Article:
. Not many people know that Tim Lahaye was my friend. A personal friend. When he died on July 25 it brought great sadness to me and Laura. He as a spiritual giant, best known for his “Left Behind” books, which sold 65 million copies. I remember about a year before he wrote the first “Left Behind” book that Tim asked my opinion about writing a series of fictional novels based on the rapture. It was right after we’d spent a long day of Colorado skiing together. Since I had just published a couple of ground-breaking, best-selling fictional novels, Tim valued my opinion. He wondered if I knew a fiction writer I could recommend to work with him. I was too cautious to suggest myself, so Jerry Jenkins got the job and they both became millionaires. Jenkins is certainly a better fictional writer than me, but I have to wonder, “What if . . . “That was one of many times that we schussed the slopes together. I’ll never forget a cold February week that Tim stayed in our home. One morning we bundled up and skied in 15-degree BELOW zero weather. We were so busy on the lift talking about our mutual interest in politics and the Bible that we forgot the cold. We were glad to finally get back to the house where Laura had hot chocolate waiting for us. I also remember the three-hour drive to the Denver airport when he left, precious hours of having one of the greatest men of God of our generation all to myself to pick his brain. And I’ll never forget that as a fledgling young writer he introduced me to my first major publisher. Thirty-five books later, I have Tim LaHaye to thank for my own writing career which has touched millions of lives.
Mostly I remember the times after skiing together when we’d gather by the fireplace to pray. On one particular occasion I shared with him some difficult challenges I was facing. He and I and Laura knelt together and poured our hearts out to God. It was turning point in my life. But I most of all appreciated his friendship when so many evangelicals persecuted me (and still do) for my stand on spiritual warfare. That’s not to say that Tim agreed with all my theology, but he did respect God’s hand upon my life and encouraged me in my walk with the Lord. I focused on battling spiritual oppression, and he was a fundamentalist pastor. But we weren’t really that much of an odd couple when it came to loving souls and wanting people to have more of Jesus. In later years, his heart gave out and my knees were replaced, ending our sweet time of fellowship on the ski slopes. Now, two of my daughters, students at Liberty University, have enjoyed the $4.5 million student center he built for that great school.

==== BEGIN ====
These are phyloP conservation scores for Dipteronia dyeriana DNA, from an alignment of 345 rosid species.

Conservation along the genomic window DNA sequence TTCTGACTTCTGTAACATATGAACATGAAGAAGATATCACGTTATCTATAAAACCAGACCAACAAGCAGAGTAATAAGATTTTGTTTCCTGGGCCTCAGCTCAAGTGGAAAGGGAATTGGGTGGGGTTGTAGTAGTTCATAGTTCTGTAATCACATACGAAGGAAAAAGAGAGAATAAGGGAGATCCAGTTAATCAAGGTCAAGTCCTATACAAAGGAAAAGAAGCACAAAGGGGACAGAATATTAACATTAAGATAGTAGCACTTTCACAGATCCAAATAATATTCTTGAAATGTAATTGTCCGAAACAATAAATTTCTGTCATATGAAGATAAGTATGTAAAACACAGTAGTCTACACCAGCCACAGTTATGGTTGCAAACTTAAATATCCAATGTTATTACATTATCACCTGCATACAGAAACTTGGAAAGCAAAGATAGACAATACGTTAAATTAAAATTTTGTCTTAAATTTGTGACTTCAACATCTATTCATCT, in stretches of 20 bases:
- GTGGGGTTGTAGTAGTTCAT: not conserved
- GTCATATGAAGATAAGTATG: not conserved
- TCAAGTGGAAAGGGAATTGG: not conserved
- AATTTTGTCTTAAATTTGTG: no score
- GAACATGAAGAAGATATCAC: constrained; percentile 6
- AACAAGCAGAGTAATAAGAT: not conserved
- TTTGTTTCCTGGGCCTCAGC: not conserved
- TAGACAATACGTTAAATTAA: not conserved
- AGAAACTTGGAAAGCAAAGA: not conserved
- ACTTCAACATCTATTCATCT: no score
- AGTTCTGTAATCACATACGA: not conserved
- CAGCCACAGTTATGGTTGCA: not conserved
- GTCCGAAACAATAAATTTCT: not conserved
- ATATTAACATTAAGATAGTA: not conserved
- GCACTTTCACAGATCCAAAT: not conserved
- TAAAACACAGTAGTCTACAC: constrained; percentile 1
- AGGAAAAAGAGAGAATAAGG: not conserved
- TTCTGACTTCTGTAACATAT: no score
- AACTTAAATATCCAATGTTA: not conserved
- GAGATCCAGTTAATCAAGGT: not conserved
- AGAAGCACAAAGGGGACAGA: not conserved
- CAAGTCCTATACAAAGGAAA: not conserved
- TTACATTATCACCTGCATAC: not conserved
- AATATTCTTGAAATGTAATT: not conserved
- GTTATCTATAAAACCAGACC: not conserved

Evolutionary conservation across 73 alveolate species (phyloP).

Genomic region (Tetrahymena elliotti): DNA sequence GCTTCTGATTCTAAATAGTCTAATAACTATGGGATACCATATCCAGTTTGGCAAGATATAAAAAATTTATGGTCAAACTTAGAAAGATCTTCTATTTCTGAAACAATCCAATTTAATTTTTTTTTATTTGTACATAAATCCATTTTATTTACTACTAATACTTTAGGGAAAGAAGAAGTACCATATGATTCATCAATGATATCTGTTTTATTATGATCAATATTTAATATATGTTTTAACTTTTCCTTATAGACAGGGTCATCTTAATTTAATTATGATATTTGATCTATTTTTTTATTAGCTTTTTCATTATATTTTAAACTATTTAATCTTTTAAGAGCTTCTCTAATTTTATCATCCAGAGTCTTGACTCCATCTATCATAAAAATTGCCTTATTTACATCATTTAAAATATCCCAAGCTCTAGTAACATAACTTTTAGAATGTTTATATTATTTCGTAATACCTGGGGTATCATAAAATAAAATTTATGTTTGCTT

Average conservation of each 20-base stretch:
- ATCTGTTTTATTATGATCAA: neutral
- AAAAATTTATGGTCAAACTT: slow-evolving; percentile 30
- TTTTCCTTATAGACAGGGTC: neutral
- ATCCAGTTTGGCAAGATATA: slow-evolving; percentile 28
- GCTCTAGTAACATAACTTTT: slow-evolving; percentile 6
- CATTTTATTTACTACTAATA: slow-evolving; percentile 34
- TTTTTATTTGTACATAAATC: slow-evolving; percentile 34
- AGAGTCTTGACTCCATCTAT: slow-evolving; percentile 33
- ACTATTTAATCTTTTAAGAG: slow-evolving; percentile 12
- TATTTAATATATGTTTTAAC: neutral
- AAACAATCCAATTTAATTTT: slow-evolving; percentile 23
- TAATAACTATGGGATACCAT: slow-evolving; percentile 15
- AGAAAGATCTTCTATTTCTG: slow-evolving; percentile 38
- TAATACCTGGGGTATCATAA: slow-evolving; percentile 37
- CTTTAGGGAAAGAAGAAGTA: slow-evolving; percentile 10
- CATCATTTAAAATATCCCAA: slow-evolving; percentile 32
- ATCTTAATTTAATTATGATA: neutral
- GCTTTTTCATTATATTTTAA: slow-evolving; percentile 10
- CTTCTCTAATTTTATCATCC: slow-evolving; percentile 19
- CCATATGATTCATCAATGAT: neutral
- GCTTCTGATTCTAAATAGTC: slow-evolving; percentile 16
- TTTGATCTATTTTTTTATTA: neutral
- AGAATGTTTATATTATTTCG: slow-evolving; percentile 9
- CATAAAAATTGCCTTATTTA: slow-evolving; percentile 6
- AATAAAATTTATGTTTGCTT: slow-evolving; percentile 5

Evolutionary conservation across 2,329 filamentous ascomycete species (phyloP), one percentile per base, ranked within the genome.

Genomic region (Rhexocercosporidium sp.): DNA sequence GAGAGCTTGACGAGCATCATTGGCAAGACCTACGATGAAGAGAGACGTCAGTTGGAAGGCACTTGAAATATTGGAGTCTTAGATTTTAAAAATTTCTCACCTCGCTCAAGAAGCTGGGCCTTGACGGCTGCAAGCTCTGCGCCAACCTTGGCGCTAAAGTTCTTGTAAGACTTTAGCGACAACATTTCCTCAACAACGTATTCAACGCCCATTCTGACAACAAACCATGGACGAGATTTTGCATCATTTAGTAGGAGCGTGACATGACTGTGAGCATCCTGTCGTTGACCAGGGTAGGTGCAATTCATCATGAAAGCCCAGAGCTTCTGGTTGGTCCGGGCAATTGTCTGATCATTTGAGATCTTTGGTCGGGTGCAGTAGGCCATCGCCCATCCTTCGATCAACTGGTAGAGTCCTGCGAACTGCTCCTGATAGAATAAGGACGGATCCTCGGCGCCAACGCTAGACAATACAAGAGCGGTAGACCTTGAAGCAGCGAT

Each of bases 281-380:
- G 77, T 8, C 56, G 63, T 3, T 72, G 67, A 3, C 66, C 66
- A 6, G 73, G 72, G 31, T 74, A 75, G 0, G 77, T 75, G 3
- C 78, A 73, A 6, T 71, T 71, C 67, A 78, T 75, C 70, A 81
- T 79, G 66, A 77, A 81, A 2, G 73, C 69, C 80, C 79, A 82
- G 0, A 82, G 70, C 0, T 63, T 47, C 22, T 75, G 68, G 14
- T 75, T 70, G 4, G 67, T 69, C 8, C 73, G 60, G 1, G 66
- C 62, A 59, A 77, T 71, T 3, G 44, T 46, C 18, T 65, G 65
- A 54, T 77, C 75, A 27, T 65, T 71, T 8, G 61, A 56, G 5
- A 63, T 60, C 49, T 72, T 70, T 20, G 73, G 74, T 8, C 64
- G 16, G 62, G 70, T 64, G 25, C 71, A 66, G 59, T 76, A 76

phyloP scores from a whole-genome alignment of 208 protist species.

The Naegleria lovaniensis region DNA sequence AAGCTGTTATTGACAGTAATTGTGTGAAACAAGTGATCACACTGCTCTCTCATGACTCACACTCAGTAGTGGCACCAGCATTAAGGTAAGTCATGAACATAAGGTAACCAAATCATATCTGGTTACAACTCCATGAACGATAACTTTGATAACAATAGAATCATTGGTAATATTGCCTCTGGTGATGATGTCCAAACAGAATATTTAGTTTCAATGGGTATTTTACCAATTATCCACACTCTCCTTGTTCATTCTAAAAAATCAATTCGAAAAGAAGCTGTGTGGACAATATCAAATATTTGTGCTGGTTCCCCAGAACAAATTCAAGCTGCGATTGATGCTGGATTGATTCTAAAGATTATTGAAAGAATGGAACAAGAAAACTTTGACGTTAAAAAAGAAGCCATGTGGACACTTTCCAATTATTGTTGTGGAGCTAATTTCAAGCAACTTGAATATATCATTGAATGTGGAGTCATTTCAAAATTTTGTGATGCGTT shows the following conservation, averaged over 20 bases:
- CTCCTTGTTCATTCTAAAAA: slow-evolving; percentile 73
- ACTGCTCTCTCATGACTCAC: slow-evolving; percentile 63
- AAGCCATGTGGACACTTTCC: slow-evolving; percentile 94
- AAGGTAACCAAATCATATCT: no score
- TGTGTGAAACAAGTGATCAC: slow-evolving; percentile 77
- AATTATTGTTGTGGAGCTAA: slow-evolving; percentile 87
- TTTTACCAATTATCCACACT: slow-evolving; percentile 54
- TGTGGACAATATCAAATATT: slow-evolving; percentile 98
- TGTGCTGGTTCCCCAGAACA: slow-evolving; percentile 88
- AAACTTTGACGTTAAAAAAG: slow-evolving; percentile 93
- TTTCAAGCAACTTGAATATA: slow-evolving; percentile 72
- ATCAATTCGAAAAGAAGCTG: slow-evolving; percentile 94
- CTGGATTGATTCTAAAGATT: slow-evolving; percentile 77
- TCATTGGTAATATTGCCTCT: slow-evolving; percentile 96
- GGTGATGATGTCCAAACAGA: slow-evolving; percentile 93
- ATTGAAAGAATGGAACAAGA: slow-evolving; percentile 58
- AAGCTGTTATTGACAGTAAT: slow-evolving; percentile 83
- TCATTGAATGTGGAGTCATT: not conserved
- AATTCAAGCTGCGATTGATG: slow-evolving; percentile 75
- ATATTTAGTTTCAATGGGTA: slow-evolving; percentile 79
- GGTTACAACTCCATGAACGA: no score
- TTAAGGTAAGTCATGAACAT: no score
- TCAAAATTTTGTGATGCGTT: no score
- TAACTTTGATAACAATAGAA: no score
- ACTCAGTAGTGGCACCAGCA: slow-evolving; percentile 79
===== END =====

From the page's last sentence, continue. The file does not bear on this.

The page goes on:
To many, he’s the man whose books affected millions and whose theology gave an entire generation the eschatological hope of Christ’s Return. But to me, he was a ski-buddy, a humble man without pretense, and one of the dearest friends I’ve had. I’m just sorry that he missed the Rapture that he longed for.
An encouraging word: JESUS CAME TO SAVE SINNERS
It is popular in some theologically milquetoast circles to speak admirably of the example Jesus set or his ethic of love FOR everyone. But respect for His words or the life He lived means nothing when we consider eternity. Such platitudes miss the point of His life and death. Paul stated it this way in 1 Timothy 1:15: “Christ Jesus came into the world to save sinner.” There can be no negation of this declaration of mission. Think what you will of Christ, but never mistake why He came to earth and why He died on the cross. He was more than an ethicist or a prophet. He was the Son of God and He came to die for our sins.
Bob Larson has trained healing and deliverance teams all over the world to set the captives free and Do What Jesus Did® (Luke 4:18). You can partner with Bob and support this vision to demonstrate God’s power in action by calling 303-980-1511 or clicking here to donate online